Nasr pays tribute to Italian greats with Monza helmet

2016 Italian Grand Prix

Posted on

| Written by

Felipe Nasr's 2016 Monza helmet design
Felipe Nasr’s 2016 Monza helmet design

Felipe Nasr will pay tribute to three greats of Italian motor racing with a special helmet for this weekend’s race at Monza.

Nasr’s helmet incorporates photographs of Michele Alboreto, Elio de Angelis, Alberto Ascari and Tazio Nuvolari.

Nuvolari was a great of pre-war motor sport who won many of the great European grands prix for teams such as Alfa Romeo, Ferrari and Auto Union. Ascari was a two-times world champion who died in a crash at Monza in 1955, at the corner which is now named after him.

Alboreto won five F1 races and finished runner-up in the 1985 world championship for Ferrari. He died in 2001 after a high-speed crash at the Lausitzring while testing an Audi sports prototype racing car. De Angelis, another Italian race-winner in the eighties, died in a crash at Paul Ricard in 1986.

Nasr has close connections to Italy, having moved there when he began racing in Europe in 2009. His helmets are manufactured by Italian brand Stilo.

The design also bears the names of parts of the Monza track including Parabolica, Lesmo, Roggia, Serraglio and Biassono.

Formula One drivers were banned from changing their helmet designs during the season last year, but from this season have been allowed one exception to the ban.

Picture: Stilo helmets via Intagram

2016 Italian Grand Prix

Browse all Italian Grand Prix articles

Author information

Keith Collantine
Lifelong motor sport fan Keith set up RaceFans in 2005 - when it was originally called F1 Fanatic. Having previously worked as a motoring...

Got a potential story, tip or enquiry? Find out more about RaceFans and contact us here.

Posted on Categories 2016 F1 season, 2016 Italian Grand Prix

Promoted content from around the web | Become a RaceFans Supporter to hide this ad and others

  • 14 comments on “Nasr pays tribute to Italian greats with Monza helmet”

    1. On a slightly different note, rumours of this man going to Williams are not going away. I would welcome such a move because on occasion he has shown excellent potential, but also his exit from Sauber would free up a seat for Charles Leclerc – albeit the emerging Monegasque superstar could be Haas-bound regardless. Elsewhere, 2017 is shaping up to be a vintage year for driver quality, with young-guns Vandoorne, Ocon and Wehrlein all linked with strong seats, and the name “Lance Stroll” has even popped up in the paddock rumour mill.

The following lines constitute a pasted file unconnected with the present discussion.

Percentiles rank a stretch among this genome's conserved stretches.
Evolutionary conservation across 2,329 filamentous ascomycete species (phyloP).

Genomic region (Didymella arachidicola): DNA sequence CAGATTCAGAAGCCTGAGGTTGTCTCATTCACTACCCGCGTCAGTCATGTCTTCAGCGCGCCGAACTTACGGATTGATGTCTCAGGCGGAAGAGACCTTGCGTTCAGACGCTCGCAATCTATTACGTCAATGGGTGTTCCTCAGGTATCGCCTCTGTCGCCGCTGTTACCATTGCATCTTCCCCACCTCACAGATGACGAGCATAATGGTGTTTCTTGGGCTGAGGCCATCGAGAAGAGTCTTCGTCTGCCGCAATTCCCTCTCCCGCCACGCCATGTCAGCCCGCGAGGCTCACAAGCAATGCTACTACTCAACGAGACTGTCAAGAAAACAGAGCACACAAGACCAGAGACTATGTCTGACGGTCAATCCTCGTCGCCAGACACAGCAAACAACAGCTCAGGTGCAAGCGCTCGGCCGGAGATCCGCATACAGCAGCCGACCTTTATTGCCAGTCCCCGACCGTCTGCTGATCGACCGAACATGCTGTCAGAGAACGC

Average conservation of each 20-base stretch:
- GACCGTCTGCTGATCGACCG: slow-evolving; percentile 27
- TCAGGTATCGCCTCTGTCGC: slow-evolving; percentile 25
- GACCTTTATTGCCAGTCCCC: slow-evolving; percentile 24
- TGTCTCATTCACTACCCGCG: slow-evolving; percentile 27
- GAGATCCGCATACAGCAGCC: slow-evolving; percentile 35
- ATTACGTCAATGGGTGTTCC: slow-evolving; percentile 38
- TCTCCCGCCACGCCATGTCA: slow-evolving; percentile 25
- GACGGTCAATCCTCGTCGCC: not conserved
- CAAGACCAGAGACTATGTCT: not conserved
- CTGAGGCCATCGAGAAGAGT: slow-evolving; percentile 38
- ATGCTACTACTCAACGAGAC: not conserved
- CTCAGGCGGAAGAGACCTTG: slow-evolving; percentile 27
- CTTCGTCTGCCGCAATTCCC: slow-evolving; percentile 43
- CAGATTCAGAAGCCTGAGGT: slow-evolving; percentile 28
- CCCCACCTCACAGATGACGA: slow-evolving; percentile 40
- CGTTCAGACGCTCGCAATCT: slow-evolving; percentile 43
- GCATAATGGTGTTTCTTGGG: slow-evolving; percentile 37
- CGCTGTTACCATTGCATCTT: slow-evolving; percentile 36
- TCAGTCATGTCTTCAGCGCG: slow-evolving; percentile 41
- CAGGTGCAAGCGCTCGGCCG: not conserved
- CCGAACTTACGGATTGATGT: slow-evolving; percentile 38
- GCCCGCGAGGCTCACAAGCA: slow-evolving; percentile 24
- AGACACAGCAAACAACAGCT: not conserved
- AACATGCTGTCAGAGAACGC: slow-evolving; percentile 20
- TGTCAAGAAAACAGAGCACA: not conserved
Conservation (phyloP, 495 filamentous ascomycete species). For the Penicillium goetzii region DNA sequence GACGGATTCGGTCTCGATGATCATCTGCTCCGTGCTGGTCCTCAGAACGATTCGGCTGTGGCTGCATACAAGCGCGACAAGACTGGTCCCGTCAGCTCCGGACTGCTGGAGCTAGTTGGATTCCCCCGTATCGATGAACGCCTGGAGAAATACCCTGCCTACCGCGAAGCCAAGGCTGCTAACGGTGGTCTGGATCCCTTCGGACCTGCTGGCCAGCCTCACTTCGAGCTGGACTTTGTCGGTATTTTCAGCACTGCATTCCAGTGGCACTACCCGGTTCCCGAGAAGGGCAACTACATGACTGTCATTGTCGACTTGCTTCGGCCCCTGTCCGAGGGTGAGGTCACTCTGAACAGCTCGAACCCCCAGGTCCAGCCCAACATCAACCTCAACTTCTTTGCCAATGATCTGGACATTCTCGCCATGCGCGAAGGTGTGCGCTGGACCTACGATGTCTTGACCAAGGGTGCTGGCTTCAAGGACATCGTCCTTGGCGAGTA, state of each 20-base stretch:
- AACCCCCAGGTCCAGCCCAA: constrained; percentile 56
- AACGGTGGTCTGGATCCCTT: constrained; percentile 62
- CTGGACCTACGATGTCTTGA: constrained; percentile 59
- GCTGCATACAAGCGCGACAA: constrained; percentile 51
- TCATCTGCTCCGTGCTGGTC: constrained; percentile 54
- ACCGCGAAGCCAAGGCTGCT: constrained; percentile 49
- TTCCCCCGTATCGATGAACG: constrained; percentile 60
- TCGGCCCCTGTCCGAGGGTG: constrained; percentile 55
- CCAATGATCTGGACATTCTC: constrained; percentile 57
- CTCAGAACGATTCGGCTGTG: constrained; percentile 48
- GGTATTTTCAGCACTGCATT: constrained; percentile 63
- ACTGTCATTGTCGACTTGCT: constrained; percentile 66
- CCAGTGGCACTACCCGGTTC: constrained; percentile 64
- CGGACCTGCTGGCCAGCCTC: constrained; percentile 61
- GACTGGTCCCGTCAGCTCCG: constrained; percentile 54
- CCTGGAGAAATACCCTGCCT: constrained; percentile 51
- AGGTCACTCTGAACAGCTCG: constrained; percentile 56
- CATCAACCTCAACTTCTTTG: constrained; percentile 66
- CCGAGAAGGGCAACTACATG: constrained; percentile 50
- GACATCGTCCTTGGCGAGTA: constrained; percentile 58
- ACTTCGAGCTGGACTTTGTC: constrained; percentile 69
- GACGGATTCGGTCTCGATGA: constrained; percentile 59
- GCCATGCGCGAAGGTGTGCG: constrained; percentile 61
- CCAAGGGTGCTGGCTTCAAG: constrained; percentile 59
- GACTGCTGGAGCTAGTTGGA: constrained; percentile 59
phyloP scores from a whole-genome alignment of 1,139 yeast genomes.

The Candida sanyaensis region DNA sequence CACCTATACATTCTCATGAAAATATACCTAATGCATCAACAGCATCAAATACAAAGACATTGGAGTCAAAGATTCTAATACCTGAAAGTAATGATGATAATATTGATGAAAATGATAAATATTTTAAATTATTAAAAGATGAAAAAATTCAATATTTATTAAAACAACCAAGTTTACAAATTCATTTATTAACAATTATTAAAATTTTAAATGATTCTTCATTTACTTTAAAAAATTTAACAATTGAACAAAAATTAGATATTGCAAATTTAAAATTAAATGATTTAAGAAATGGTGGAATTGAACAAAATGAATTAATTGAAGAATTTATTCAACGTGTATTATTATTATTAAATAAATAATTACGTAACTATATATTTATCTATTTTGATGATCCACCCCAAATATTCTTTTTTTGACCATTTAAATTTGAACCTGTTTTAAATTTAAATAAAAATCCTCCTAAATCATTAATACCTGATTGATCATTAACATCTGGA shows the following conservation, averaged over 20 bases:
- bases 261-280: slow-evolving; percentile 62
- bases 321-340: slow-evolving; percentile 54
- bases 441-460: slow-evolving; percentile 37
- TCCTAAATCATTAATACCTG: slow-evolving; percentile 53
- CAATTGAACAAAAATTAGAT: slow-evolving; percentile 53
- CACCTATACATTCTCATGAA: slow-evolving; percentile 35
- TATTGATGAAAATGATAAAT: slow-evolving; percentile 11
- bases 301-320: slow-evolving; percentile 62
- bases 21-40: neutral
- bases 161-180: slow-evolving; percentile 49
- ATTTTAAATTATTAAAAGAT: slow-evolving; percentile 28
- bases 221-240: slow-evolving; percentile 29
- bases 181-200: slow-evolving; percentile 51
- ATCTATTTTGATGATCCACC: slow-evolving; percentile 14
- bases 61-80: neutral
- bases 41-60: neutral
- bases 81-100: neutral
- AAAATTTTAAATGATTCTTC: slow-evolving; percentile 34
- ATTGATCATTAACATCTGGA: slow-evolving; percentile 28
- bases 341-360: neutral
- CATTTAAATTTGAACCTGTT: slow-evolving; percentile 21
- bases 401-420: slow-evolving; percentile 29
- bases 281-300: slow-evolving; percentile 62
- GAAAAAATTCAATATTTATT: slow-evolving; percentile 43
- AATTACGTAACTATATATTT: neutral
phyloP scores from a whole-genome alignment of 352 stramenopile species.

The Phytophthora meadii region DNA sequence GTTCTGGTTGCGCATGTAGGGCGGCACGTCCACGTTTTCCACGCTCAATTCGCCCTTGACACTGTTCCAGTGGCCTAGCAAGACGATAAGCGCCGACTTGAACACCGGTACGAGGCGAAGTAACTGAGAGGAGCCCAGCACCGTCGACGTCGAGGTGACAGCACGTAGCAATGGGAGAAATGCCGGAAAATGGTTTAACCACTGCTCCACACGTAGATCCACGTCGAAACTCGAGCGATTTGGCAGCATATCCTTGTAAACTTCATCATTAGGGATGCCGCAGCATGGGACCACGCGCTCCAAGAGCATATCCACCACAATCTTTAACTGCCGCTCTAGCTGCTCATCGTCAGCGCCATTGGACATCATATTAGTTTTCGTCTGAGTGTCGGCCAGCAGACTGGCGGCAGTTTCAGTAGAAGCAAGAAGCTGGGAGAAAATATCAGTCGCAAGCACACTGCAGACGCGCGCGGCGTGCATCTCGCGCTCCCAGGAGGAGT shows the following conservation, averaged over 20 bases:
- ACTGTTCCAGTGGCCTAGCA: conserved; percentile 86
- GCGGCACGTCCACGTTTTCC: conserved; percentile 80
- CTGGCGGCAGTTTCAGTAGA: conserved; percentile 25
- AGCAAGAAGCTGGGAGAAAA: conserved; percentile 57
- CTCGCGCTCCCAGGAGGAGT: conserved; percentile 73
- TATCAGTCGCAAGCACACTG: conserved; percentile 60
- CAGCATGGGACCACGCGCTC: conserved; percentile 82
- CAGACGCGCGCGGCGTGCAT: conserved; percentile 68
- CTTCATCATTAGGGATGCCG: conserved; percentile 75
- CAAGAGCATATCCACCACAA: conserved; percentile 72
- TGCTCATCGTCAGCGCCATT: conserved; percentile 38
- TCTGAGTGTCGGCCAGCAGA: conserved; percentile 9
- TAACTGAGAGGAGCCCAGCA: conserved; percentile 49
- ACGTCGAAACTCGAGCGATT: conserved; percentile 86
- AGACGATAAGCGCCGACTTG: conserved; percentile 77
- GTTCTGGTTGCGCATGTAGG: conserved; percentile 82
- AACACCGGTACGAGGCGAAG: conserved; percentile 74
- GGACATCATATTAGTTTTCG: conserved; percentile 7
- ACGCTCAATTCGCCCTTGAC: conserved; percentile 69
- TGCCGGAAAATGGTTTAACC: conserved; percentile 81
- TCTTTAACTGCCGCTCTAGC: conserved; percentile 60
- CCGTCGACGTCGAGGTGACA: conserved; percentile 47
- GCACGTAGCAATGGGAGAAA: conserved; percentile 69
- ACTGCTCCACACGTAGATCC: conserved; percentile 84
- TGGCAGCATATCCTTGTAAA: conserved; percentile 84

2. There’s also a photo of de Angelis.

      1. Thanks I hadn’t spotted that smaller one – have added a line on him.

        1. Starting on the left side, going counterclockwise:
          Tazio Nuvolari, Elio de Angelis, Giuseppe ‘Nino’ Farina, Alberto Ascari, Michele Alboreto.

          1. Well spotted Nino Farina at the back Leo B! @keithcollantine

        2. Farina is fairly prominent!

    3. Hmmm so who has used their one exception in terms of helmet design change?
      I know Vettel had a greeny helmet at Spa (right?)

      1. @sato113 Vettel hasn’t been using completely different designs but has been using many variations throughout the past two seasons. Still one of the most stupid rules of the entire circus.

        1. Yeah, you have to pay attention, but he has 5/6 different designs which he swaps from race to race, sometimes even from session to session. There was a graphic I saw a while ago with all of them, including a rundown on when each was used, but I can’t for the life of me find it again.

    4. What, no Nicola Larini?

      1. I think the helmet design was only for Italians who won Grand Prix’s.

        1. Then it´s missing Giancarlo Fisichella ;)

    5. Nice idea and well executed. Very cool looking helmet and i give him high marks.

      Now we need a proper celebration done in this fashion to honor the greatest F1 driver Michael Schumacher.

    6. Keith- Enzo Ferrari did not start building his own cars until 1947. Nuvolari won races for Scuderia Ferrari when they ran factory backed Alfa Romeo cars in the 1930’s.

    Comments are closed.